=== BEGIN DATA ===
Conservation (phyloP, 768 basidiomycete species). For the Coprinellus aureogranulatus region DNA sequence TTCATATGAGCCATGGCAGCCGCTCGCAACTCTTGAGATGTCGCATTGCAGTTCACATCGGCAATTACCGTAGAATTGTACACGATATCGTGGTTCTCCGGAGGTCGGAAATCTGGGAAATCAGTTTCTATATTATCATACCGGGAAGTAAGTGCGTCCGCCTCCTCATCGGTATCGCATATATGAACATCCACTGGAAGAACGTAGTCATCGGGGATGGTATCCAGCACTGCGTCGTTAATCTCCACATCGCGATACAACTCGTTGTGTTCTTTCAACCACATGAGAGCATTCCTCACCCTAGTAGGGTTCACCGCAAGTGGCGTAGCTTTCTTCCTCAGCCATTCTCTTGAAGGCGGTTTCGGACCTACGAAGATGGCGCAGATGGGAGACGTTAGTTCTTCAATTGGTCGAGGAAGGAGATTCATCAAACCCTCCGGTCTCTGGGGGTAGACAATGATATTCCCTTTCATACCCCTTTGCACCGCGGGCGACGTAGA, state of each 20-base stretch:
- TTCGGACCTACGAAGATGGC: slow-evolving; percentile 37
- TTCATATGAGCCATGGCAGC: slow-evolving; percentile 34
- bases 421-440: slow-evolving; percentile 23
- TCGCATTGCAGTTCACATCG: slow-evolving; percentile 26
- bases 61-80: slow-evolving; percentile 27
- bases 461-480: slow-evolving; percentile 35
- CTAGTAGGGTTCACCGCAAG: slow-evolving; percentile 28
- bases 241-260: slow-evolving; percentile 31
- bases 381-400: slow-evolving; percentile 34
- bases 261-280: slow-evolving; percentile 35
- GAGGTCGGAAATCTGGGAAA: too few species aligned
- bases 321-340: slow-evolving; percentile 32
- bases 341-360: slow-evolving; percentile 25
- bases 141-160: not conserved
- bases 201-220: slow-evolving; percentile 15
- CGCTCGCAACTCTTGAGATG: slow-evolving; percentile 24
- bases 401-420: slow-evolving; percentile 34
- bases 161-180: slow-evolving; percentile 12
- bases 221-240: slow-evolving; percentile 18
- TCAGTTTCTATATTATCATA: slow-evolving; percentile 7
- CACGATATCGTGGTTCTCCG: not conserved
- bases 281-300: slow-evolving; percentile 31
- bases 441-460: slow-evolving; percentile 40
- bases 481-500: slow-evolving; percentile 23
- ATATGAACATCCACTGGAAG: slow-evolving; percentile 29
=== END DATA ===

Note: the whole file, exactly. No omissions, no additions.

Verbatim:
Conservation (phyloP, 768 basidiomycete species). For the Coprinellus aureogranulatus region DNA sequence TTCATATGAGCCATGGCAGCCGCTCGCAACTCTTGAGATGTCGCATTGCAGTTCACATCGGCAATTACCGTAGAATTGTACACGATATCGTGGTTCTCCGGAGGTCGGAAATCTGGGAAATCAGTTTCTATATTATCATACCGGGAAGTAAGTGCGTCCGCCTCCTCATCGGTATCGCATATATGAACATCCACTGGAAGAACGTAGTCATCGGGGATGGTATCCAGCACTGCGTCGTTAATCTCCACATCGCGATACAACTCGTTGTGTTCTTTCAACCACATGAGAGCATTCCTCACCCTAGTAGGGTTCACCGCAAGTGGCGTAGCTTTCTTCCTCAGCCATTCTCTTGAAGGCGGTTTCGGACCTACGAAGATGGCGCAGATGGGAGACGTTAGTTCTTCAATTGGTCGAGGAAGGAGATTCATCAAACCCTCCGGTCTCTGGGGGTAGACAATGATATTCCCTTTCATACCCCTTTGCACCGCGGGCGACGTAGA, state of each 20-base stretch:
- TTCGGACCTACGAAGATGGC: slow-evolving; percentile 37
- TTCATATGAGCCATGGCAGC: slow-evolving; percentile 34
- bases 421-440: slow-evolving; percentile 23
- TCGCATTGCAGTTCACATCG: slow-evolving; percentile 26
- bases 61-80: slow-evolving; percentile 27
- bases 461-480: slow-evolving; percentile 35
- CTAGTAGGGTTCACCGCAAG: slow-evolving; percentile 28
- bases 241-260: slow-evolving; percentile 31
- bases 381-400: slow-evolving; percentile 34
- bases 261-280: slow-evolving; percentile 35
- GAGGTCGGAAATCTGGGAAA: too few species aligned
- bases 321-340: slow-evolving; percentile 32
- bases 341-360: slow-evolving; percentile 25
- bases 141-160: not conserved
- bases 201-220: slow-evolving; percentile 15
- CGCTCGCAACTCTTGAGATG: slow-evolving; percentile 24
- bases 401-420: slow-evolving; percentile 34
- bases 161-180: slow-evolving; percentile 12
- bases 221-240: slow-evolving; percentile 18
- TCAGTTTCTATATTATCATA: slow-evolving; percentile 7
- CACGATATCGTGGTTCTCCG: not conserved
- bases 281-300: slow-evolving; percentile 31
- bases 441-460: slow-evolving; percentile 40
- bases 481-500: slow-evolving; percentile 23
- ATATGAACATCCACTGGAAG: slow-evolving; percentile 29